Cooking Those Beans

How does all this science translate into perfect beans? Soak legumes in plenty of water that has been brought to a simmer and poured over the beans; add about 1/4 cup of something acidic (lemon juice, vingear or whey) to black beans, lentils and fava beans but soak other types of beans (white beans, brown beans and dried peas) in plain water–preferably soft water or water with a pinch of baking soda added. You don’t need to worry about having the optimal pH if your diet contains animal foods and if the soaking is followed by a long slow cooking. Use the table below to determine approximate soaking times. For beans that require a long soaking time, you may wish to drain, rinse and add more water at least once during the process.

After soaking, drain the beans and rinse well, then add to a pot with more water and bring to a simmer. If digestibility is a problem for you, kombu added to the pot should take care of any pesky oligosaccharides still lurking. Cook those beans gently until completely tender.

The following recipes will transform the humble legume into a delectable, body-and-soul-satisfying dish of epicurean proportion. And very much worthy of polite society.

Cholent

Cholent may be one of the most ancient and best-preserved of all traditional Jewish foods. For at least two thousand years, this slow-cooked dish was served on the Sabbath, when lighting of fires for cooking was proscribed by the Torah. The cholent cooked very, very slowly over Friday night to be served warm the next day. There are dozens of recipes in existence, reflecting the influences of many different cuisines from various corners of the globe, but they all contain beans, a grain and usually meat. As an interesting note, the Pilgrims who later sailed to the New World had spent time with the Jews in Holland–long a haven for religious dissenters and minorities–and recreated cholent with ingredients they found here, in a version we now call Boston Baked Beans.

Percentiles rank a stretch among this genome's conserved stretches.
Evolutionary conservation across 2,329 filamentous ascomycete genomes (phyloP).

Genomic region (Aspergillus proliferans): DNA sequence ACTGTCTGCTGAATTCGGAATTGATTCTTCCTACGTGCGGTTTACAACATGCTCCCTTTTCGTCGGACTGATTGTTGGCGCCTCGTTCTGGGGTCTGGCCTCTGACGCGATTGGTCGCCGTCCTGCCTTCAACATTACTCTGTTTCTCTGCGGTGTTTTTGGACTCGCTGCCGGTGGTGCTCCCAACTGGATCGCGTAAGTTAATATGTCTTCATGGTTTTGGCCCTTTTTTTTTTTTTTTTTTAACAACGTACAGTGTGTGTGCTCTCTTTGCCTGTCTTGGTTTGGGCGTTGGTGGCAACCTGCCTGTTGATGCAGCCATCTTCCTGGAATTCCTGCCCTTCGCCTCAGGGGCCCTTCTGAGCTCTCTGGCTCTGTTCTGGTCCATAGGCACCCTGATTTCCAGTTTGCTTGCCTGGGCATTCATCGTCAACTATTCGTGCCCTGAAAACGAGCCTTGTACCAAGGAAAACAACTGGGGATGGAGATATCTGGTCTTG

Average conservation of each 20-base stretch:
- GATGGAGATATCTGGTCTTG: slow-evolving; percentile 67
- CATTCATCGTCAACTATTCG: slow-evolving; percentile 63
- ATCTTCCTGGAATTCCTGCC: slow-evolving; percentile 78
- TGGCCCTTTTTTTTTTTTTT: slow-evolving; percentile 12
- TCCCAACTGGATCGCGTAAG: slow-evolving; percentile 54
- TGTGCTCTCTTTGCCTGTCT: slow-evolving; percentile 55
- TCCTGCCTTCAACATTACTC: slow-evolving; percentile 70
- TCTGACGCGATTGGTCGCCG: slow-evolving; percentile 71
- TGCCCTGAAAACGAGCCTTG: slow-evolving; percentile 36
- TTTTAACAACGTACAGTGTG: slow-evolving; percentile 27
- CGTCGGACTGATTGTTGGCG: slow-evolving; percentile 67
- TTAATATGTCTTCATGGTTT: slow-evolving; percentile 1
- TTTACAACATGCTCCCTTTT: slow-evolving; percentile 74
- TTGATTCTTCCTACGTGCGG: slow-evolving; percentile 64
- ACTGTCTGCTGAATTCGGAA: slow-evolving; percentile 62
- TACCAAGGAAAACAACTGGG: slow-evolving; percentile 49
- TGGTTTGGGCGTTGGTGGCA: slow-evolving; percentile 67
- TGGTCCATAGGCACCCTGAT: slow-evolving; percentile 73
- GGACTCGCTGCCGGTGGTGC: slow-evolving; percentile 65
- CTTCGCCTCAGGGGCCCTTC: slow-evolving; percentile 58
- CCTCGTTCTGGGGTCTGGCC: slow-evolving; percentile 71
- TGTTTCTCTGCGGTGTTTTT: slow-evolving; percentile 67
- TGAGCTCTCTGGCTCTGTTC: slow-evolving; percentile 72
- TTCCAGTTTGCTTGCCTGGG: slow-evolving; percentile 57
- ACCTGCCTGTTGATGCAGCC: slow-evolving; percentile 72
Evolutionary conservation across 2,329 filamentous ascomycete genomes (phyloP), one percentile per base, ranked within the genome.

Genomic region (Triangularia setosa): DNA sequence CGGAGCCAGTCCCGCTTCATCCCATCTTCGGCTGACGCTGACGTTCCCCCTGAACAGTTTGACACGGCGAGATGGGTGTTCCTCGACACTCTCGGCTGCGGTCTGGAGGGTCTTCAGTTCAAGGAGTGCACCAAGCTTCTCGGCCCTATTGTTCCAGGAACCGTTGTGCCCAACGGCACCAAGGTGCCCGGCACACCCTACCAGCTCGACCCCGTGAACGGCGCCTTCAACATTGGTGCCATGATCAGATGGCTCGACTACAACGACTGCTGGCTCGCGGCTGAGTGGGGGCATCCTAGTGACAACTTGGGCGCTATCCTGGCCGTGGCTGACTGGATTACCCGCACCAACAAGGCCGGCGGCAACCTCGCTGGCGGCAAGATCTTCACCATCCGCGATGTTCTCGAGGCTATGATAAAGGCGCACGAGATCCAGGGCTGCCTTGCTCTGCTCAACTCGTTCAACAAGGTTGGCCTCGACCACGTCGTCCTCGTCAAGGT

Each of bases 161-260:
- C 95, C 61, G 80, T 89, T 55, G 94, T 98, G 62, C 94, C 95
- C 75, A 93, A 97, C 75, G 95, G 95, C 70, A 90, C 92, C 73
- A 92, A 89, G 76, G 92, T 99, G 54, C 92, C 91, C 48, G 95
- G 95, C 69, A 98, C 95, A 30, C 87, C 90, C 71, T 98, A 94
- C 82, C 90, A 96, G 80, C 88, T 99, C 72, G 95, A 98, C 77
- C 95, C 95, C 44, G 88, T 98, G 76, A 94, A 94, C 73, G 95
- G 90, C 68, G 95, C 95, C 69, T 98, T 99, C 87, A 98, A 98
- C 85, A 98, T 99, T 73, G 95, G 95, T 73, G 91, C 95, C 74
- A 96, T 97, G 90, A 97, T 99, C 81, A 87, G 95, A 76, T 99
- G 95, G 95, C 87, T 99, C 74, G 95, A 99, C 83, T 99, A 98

1 1/4 cups brown or white beans
2 tablespoons olive oil
1 large onion, coarsely chopped
3-6 cloves garlic, minced
1 1/2 tablespoons Hungarian paprika
1 1/2 teaspoons salt
11/2 teaspoon pepper
3/4 cup barley soaked for 6-8 hours in water plus 2 tablespoons lemon juice, vinegar or whey, and then drained
1 1/2 pounds potatoes (such as Yukon gold or similar waxy type),
cut into large chunks
1 pound beef brisket
1 smoked beef bone or marrow bone
6 raw eggs in the shell, washed

Rinse beans and place in a bowl or pot. Add about 6 cups simmering water and soak for 18-24 hours. For best results, drain a couple of times during the soaking process, rinse the beans and add more simmering water.